You can also use your senses and intuition to guide you — evaluating smell, texture, and taste as you go along for results no recipe can deliver. Finally, our panelists offered the advice that adding ingredients gradually, frequently checking for doneness to avoiding overcooking, and “seasoning to taste” are all good anchor practices for creative home cooks. 


Ad libbing a dish is not unlike composing a symphony, with ingredients, temperature and timing as your instruments. As you embark upon adventures in “cooking outside the lines,” remember the words of fantasy writer Erin Morgenstern: “You don’t have to be a chef or even a particularly good cook to experience proper kitchen alchemy: the moment when ingredients combine to form something more delectable than the sum of their parts. Fancy ingredients or recipes not required; simple, made-up things are usually even better.” [eHI]

What’s your cooking style — recipe-follower or rule-breaker? Insightful responses from our recent Facebook poll:

Joanie: I wing it but didn’t in the beginning. I am a super-taster, so I can usually adjust by tasting it!

Linda: I like trying new recipes that look good but I don’t have the confidence to just throw things together. I like having a format that has proportions that have already been tested. 

Julia: I wing it 90% of the time… I like a lot of flavor, and I have found most recipes are boring.

Liana: When you cook often you know your flavors and what you can add take out or would work best for you. Often I will look at several recipes for the same thing and take elements I like.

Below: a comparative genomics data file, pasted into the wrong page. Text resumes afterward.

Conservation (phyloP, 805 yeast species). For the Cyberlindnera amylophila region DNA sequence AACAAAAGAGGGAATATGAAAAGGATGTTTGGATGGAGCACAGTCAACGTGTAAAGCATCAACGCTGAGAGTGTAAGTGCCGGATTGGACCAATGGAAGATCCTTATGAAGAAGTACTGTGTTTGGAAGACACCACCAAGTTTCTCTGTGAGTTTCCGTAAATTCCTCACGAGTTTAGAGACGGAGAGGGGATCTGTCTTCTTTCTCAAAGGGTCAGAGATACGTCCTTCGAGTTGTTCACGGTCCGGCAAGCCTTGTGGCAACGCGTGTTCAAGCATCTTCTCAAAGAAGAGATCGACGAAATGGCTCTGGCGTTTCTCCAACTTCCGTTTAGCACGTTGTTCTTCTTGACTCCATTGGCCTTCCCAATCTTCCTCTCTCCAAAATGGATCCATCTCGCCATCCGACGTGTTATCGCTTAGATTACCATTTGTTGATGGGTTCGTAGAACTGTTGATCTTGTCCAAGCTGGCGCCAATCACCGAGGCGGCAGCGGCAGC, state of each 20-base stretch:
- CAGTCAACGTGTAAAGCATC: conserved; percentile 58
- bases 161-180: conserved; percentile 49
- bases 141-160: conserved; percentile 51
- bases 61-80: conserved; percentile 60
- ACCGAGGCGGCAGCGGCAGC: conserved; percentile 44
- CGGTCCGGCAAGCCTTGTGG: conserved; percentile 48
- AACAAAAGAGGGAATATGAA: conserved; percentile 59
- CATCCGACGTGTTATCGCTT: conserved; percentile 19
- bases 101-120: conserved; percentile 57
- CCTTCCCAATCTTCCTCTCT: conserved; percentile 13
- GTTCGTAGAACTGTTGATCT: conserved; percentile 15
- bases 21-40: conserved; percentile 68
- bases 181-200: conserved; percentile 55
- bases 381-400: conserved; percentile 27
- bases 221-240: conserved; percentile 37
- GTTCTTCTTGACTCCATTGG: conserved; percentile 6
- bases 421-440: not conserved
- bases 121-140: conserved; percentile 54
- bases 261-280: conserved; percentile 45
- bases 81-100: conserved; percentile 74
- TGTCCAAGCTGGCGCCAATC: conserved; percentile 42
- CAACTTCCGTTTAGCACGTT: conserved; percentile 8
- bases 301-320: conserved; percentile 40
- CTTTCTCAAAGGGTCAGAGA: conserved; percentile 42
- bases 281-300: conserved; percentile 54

Andrea: I very rarely use recipes, but it’s because I spent years following recipes, readings recipes and creating recipes as a chef/educator. That gave me the skill set to just “wing it,” even though it’s not really winging it…

Amber: Occasionally I use recipes for more authentic dishes from other places and cultures, but when I’m just cooking at home I make stuff up.

Daniel: Master the gold standard first. Be creative second.

Nia: Most of the time I follow a recipe, just because when I get home from work or the gym I don’t have the brain energy to be creative. I come from a science and lab background, so I feel very comfortable following recipes, and I’m out of my comfort zone when I try to wing it.

Victoria: I usually use the recipe for inspiration and then tweak it with what I think would add more or taste better. Not all recipes are winners, and neither are my tweaks — but this is how I build my own recipes from basic chocolate chip cookies to pasta dishes.

Natalie: I often use a recipe like a template. It gives me an idea of how to measure flavors, especially in new recipes. But I almost always change quite a bit.

Aimee: I usually cook by improvisation. What do I have on hand? How much effort do I feel like making? What sounds good tonight? The exception is when I bake; it requires more precision and I know it’s pretty easy to mess up if I don’t have the proportions and chemistry right.



With just a few ingredients and a free afternoon you truly can prepare your own homemade charcoal!

Why would anyone want to make their own charcoal, you ask? For one thing, good, hardwood lump burns hotter and cleaner than briquettes do, and is much easier to light. You also know where it came from, what it contains and what was done to it en route.


1. Source of fire: I use a back-yard fire pit. A propane heater or even a grill could also be used.

2. Empty metal paint can: It’s a good idea to make sure the paint can is completely clean as residual paint can put off toxic fumes. Poke or drill three holes in the lid. These holes should be about an eighth of an inch in diameter.